For more than two decades visionary university administrators and librarians have urged the scholarly community to recognize the value of its intellectual capital beyond promotion, tenure, and academic prominence. Publishing in its broadest sense encompasses the production and dissemination of information for public access; scholarly publishing includes peer-reviewed literature in books and journals, as well as conference papers, technical reports, working papers, data sets and emerging forms of scholarship presented in numerous multimedia formats. Today’s academic publishing environment is a complex amalgam of technological capability, economic realities, and emerging social networking practices pushing the boundaries of the traditional scholarly publishing culture. Technology enables innovative scholarship and offers new options to access research results. The economy compels universities to scrutinize business models and evaluate return on investment. Subscriptions to expensive commercial publications are unsustainable, and resources devoted to costly journals reduce available funding to purchase monographs. This essay explores several strategies universities can take to retain control of a valuable commodity, the scholarship they produce. How can university administrators protect and promote intellectual assets produced at their institutions? One approach is to identify the various ways a university funds publishing, explore the convergence of publishing activities and functions within the university, and take steps to increase access to the wealth of published material generated by the academy.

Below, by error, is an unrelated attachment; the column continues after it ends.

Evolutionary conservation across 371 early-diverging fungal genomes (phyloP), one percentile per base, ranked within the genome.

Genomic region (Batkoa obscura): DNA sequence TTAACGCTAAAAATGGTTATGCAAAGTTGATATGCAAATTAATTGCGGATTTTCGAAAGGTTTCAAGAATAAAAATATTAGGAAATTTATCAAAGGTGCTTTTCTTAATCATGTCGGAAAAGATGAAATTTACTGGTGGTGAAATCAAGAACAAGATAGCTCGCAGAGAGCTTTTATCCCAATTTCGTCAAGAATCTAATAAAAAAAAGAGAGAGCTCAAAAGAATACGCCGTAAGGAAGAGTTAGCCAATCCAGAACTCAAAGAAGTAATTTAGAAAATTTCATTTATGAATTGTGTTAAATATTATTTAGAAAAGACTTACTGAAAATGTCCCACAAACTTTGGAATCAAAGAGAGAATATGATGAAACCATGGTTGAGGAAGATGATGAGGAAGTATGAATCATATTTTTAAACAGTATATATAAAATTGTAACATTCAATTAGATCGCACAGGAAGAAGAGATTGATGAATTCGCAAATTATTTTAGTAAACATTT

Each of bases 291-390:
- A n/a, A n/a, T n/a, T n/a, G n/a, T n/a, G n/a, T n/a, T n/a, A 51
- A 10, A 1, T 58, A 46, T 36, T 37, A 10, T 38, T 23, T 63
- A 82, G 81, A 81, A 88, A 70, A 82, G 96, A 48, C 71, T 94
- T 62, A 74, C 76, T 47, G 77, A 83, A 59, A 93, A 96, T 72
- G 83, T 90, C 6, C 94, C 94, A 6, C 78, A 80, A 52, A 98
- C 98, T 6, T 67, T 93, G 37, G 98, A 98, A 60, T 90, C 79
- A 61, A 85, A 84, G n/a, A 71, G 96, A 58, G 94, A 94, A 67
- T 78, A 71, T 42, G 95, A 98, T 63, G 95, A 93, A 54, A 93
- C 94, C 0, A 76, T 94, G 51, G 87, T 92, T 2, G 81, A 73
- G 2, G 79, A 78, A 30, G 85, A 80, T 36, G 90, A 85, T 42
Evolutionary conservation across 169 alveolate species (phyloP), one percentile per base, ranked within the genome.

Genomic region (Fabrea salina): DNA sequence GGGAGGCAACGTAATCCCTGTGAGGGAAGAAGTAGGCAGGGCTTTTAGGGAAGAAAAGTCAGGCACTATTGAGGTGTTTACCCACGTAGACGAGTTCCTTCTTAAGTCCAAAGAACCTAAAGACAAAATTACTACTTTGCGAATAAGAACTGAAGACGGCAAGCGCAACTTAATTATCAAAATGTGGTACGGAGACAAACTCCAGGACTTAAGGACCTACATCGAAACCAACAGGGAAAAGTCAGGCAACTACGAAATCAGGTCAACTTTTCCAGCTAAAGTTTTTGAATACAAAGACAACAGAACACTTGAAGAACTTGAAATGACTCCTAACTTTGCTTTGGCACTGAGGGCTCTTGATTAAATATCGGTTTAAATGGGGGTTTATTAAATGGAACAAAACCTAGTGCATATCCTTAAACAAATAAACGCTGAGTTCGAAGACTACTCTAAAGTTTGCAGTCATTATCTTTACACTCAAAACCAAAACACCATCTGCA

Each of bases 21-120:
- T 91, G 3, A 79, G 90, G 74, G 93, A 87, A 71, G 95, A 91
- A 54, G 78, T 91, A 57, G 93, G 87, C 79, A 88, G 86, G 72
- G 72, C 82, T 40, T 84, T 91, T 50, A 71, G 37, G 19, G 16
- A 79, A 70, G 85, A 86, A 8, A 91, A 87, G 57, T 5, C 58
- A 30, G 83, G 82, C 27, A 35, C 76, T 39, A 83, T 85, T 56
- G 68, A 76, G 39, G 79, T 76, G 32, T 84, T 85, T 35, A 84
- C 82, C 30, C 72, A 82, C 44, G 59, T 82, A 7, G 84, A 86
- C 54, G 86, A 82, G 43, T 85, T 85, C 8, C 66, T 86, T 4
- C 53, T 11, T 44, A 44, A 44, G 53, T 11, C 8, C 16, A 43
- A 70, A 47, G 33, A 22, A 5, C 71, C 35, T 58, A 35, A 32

Phillips, Linda L., "Coming Home: Scholarly Publishing Returns to the University" (2010). Library Publications and Other Works.